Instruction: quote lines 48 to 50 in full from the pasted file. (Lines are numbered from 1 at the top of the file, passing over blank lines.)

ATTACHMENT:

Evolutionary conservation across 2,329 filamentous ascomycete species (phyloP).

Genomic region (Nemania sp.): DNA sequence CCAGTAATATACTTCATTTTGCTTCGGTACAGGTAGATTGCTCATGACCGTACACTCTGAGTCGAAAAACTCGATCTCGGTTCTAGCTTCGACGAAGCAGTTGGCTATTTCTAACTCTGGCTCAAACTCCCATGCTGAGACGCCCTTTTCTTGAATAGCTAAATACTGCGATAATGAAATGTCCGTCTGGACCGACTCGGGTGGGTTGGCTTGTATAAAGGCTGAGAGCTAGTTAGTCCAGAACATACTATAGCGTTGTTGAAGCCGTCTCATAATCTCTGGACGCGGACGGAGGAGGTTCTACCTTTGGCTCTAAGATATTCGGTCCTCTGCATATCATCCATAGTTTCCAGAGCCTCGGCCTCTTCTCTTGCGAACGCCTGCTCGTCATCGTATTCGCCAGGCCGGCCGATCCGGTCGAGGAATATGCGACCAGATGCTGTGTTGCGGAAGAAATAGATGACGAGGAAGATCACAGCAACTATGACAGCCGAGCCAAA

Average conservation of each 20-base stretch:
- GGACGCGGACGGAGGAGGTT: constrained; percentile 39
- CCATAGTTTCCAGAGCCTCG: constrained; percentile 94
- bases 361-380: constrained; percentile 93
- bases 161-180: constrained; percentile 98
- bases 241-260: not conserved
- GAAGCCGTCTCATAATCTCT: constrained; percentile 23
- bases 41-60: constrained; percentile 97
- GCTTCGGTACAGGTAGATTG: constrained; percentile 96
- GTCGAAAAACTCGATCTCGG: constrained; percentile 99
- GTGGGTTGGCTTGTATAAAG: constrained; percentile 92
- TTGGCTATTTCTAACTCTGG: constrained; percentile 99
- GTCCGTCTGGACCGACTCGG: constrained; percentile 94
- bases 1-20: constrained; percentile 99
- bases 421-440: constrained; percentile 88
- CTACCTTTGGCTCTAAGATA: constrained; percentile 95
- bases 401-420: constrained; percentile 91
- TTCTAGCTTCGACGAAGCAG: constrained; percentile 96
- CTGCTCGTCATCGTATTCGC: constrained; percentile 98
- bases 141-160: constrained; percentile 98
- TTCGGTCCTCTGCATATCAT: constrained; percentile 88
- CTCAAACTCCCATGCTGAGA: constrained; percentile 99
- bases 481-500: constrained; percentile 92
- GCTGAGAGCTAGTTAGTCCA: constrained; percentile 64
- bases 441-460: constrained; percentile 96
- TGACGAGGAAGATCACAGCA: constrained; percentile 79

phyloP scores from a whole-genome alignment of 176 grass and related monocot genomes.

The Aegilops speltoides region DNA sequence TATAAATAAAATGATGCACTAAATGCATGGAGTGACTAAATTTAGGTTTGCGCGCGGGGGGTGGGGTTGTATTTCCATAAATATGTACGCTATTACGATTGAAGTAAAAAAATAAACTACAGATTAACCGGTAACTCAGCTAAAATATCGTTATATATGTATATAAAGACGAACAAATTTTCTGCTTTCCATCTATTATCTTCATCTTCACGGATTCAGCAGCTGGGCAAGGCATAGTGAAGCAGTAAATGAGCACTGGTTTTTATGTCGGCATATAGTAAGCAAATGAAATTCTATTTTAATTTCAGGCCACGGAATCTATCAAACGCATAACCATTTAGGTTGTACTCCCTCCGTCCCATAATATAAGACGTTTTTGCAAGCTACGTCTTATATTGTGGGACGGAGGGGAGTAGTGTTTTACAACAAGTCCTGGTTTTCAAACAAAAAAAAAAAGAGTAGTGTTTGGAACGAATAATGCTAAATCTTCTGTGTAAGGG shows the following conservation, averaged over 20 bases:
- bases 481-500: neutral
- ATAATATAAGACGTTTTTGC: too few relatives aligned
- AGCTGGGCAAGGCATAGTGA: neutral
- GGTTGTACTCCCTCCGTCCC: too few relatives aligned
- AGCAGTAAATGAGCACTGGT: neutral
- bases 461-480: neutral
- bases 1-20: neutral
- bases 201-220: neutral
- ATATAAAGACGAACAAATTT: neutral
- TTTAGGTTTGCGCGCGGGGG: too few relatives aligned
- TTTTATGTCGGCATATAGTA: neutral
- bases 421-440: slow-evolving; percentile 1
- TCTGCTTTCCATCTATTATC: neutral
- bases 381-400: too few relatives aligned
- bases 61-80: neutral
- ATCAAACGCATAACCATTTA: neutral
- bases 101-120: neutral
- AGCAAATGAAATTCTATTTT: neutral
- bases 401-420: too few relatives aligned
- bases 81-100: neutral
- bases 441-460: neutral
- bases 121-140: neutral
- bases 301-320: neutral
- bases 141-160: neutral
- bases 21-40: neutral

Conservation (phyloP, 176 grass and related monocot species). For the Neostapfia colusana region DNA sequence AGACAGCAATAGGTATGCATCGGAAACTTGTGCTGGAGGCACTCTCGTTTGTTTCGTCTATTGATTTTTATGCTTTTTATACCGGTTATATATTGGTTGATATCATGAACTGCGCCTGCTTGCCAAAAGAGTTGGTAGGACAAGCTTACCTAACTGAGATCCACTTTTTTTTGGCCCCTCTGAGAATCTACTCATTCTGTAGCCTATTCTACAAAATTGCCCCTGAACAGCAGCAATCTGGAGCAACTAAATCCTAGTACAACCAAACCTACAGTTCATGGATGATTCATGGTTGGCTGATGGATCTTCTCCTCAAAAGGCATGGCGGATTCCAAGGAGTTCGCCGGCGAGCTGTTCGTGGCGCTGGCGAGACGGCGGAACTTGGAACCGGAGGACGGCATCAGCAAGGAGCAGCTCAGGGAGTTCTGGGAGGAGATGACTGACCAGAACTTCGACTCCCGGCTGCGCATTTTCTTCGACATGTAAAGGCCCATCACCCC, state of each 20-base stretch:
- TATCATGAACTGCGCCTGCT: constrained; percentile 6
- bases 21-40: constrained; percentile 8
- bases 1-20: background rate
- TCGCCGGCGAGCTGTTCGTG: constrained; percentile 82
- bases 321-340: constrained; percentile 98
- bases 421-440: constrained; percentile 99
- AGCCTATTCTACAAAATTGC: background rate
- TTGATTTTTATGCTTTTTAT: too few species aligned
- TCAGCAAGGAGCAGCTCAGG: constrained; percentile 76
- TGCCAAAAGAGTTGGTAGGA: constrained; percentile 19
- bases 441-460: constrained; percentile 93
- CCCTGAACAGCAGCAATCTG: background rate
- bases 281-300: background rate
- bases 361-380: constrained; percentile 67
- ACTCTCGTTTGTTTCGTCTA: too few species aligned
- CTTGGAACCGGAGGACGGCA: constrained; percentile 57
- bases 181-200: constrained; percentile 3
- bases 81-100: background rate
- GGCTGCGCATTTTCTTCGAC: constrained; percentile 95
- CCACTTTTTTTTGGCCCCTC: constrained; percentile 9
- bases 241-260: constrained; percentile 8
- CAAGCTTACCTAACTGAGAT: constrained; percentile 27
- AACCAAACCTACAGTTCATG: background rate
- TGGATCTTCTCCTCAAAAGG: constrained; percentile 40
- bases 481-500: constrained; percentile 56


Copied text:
- AGCAAATGAAATTCTATTTT: neutral
- bases 401-420: too few relatives aligned
- bases 81-100: neutral